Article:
Before discussing this magnificent music, there is one less pleasant matter that simply cannot be avoided in these times of political correctness.
The Nazi onslaught was a litmus test for European artists. Jews, of course, had no choice but to emigrate, as their careers and ultimately their lives were slated for extinction. Others such as Casals, Toscanini and Busch could have stayed in occupied Europe but chose to demonstrate their disgust by refusing further association with the invaders. Caught in the middle were Germans of conscience such as Furtwangler, who at great personal risk combined their activities with quiet but heroic deeds. Other amoral Germans such as von Karajan, Bohm and Krauss openly embraced the new leadership rather than uproot themselves from their native land and heritage.
And then there was Mengelberg, head of the Concertgebouw Orchestra in Amsterdam. When the Germans occupied Holland, he actively collaborated, becoming a member of the German Culture Cabinet, conducting at the Nazis' behest, giving the fascist salute, and even deporting the Jews in his orchestra. Mengelberg's supporters insist that his wartime record included humanitarian work and in any event was no different from that of other "pure" artists who remained aloof from politics and who did whatever was necessary to continue their cultural pursuits. But unlike the others, Mengelberg lived in a country that regarded collaboration as shameful and whose citizens compiled a commendable record of resistance. So while von Karajan, Bohm and the other amoralists were quickly restored to public favor after the war, the Netherlands stripped Mengelberg of his past honors, barred him from public appearances and sentenced him to permanent exile. He retired to Switzerland, where he died in 1951.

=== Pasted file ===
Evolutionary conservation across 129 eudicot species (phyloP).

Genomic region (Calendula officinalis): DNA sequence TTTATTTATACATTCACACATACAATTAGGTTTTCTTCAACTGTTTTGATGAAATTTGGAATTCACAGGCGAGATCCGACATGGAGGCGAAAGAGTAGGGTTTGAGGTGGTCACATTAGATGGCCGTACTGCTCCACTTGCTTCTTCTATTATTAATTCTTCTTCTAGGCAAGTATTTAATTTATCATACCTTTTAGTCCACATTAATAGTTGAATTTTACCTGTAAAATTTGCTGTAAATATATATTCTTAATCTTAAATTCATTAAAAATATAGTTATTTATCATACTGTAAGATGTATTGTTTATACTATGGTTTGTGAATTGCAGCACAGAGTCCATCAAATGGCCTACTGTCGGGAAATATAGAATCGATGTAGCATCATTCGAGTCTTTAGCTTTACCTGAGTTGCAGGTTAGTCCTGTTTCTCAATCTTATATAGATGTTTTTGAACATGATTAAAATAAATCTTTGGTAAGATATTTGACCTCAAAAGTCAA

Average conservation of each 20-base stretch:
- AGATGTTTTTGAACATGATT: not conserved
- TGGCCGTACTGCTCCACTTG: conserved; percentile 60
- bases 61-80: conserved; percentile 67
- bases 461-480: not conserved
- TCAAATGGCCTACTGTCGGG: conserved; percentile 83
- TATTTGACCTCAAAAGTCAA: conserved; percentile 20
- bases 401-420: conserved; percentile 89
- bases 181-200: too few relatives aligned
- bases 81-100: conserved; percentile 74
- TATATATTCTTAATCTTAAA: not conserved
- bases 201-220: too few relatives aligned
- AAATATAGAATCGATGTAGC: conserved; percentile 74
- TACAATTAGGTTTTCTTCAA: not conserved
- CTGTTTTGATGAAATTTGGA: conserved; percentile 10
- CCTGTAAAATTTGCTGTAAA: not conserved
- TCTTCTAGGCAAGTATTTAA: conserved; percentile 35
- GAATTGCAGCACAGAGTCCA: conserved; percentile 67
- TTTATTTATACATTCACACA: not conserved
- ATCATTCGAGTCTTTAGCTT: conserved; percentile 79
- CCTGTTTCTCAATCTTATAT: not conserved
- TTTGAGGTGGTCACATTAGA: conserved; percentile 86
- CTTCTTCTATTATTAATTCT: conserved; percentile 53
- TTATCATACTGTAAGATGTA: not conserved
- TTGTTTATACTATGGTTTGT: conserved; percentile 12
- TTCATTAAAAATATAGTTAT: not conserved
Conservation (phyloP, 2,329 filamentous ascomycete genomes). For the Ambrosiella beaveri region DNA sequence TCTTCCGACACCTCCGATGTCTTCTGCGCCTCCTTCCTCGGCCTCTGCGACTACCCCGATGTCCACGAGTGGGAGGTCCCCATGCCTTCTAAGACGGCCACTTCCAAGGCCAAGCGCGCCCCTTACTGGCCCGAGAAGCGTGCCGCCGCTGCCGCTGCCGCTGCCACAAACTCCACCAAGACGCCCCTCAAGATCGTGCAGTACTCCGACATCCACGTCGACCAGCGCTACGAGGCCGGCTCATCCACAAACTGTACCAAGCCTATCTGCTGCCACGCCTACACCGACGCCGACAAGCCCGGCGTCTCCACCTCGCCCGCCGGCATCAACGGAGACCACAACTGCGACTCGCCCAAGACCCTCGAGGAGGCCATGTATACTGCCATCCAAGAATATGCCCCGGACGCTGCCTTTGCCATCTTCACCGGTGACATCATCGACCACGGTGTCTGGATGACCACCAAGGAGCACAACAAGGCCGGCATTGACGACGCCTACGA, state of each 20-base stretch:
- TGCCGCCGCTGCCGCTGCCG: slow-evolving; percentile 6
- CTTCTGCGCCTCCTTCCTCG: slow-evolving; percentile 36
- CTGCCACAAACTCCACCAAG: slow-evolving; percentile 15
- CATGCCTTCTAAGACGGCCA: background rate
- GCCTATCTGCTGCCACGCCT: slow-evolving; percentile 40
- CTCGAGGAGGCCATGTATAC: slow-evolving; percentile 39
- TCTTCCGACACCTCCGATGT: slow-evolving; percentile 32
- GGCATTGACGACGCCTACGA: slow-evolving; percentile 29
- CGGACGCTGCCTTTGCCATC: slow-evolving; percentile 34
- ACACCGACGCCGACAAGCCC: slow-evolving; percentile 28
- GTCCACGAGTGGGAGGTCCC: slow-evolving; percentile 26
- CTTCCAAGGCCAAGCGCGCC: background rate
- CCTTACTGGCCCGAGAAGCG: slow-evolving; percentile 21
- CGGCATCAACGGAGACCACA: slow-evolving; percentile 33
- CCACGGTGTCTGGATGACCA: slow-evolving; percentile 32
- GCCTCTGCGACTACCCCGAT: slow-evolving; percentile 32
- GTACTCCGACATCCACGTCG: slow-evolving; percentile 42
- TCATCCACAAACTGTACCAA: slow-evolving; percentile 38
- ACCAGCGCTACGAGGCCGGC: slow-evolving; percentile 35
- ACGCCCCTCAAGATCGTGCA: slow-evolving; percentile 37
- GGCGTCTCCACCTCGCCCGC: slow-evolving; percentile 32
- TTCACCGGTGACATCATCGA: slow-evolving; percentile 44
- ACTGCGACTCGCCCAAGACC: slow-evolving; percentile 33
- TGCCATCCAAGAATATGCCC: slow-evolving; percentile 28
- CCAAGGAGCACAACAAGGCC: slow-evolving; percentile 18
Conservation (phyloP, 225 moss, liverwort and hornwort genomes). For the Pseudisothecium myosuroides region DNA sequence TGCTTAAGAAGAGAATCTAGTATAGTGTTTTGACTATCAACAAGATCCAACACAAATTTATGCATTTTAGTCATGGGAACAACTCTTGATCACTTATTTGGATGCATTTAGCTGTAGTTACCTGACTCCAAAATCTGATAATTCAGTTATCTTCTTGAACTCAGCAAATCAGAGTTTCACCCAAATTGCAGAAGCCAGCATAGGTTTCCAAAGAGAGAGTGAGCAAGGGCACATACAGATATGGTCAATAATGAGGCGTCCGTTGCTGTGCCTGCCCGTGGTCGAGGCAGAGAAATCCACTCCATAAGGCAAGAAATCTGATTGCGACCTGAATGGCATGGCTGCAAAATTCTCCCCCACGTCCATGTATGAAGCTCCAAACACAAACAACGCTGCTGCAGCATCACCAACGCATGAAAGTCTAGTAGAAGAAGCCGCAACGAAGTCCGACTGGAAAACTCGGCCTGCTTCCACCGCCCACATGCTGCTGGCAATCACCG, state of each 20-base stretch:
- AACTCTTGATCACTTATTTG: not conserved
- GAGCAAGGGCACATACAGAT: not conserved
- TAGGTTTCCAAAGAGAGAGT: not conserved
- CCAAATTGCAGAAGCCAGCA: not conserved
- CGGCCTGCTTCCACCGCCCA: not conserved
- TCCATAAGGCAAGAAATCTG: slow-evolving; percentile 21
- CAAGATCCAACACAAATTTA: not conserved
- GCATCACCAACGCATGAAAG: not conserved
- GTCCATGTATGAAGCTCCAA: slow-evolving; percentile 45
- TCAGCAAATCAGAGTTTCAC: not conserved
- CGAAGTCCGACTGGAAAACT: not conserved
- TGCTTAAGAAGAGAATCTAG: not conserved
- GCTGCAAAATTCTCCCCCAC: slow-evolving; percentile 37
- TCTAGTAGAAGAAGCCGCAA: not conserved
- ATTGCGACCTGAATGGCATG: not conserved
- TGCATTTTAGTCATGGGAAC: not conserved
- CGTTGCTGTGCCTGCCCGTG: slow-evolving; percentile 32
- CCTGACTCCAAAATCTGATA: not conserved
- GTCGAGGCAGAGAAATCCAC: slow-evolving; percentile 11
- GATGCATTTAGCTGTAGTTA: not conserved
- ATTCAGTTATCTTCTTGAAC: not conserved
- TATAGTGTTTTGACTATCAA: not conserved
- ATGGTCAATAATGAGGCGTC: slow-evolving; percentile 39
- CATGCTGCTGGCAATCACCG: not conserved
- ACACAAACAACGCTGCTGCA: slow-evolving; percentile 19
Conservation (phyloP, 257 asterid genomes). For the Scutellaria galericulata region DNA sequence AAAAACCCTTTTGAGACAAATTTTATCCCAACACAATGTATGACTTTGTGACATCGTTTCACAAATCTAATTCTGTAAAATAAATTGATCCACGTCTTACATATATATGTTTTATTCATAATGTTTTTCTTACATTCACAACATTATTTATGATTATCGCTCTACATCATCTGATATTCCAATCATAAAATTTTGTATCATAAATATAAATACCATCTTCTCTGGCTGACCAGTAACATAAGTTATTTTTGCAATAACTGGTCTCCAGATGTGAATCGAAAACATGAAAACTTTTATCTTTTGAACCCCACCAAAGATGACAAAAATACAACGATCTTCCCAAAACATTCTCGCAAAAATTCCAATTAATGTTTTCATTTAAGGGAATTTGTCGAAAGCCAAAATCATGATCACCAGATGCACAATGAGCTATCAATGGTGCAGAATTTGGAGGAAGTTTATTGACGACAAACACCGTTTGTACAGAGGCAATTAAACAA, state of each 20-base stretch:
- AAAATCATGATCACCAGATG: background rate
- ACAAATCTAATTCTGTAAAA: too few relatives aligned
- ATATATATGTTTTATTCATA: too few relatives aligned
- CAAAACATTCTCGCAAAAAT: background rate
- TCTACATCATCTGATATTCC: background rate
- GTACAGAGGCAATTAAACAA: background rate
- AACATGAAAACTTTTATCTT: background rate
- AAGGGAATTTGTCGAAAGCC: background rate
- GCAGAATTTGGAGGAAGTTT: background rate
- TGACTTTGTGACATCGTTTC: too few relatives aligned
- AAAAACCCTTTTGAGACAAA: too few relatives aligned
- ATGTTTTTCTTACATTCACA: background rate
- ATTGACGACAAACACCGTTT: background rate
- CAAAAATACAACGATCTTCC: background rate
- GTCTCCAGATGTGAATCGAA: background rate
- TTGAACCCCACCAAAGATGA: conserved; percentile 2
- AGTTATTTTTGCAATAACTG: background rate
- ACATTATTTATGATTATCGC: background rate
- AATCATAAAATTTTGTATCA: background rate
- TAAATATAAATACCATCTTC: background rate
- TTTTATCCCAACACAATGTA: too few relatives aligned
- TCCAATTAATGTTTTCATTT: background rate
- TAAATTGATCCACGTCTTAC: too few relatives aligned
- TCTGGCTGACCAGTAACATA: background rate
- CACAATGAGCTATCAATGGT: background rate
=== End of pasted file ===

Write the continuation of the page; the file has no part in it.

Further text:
With so many great historic artists out there, why bother with a scoundrel? Because in spite of his politics, Mengelberg's talents are a unique window to the performing style of the last century.
The other conductors trained and immersed in 19th century traditions who lived to cut records generally fall into two stylistic camps. The first included Weingartner (born in 1863), Strauss (1864) and Toscanini (1967), who ushered in the modern era of suppressing personal interpretive inclinations in favor of an "objective" approach to the composer's intentions. The second school included Nikisch (1855), Mahler (1860), Fried (1871), Koussevitzky (1874), Stokowski (1882) and Furtwangler (1886), who were known for imposing their distinctive individual imprints upon the music they played. Mengelberg, though, was unique, as he combined the attributes of both groups.
Mengelberg's supercharged virtuostic performances were hardly an objective reproduction of the score. But neither does his interpretive freedom suggest a deeply personal or egotistical inspiration. Rather, his power stays close to the surface to display the sheer sound of a fine orchestra. Thus, the extremes of his dynamics and tempos nearly always serve to heighten the effects of the climaxes, melodies and other emotional emphases already written into the score. Even in Mengelberg's most wayward moments (and his unbuckled record of Ravel's Bolero is a riot) it is the intrinsic energy and power of the music that emerges, rather than a highly personal vision. Thus, Mengelberg just may be the most reliable indication of the essence of authentic 19th century conducting, in which an artist was expected to fill in the expressive gaps in the cold written score. Mengelberg achieves this without overpowering the music in his own personality. Thus, the Mengelberg recordings present the aesthetic of the last century in perhaps its purest form.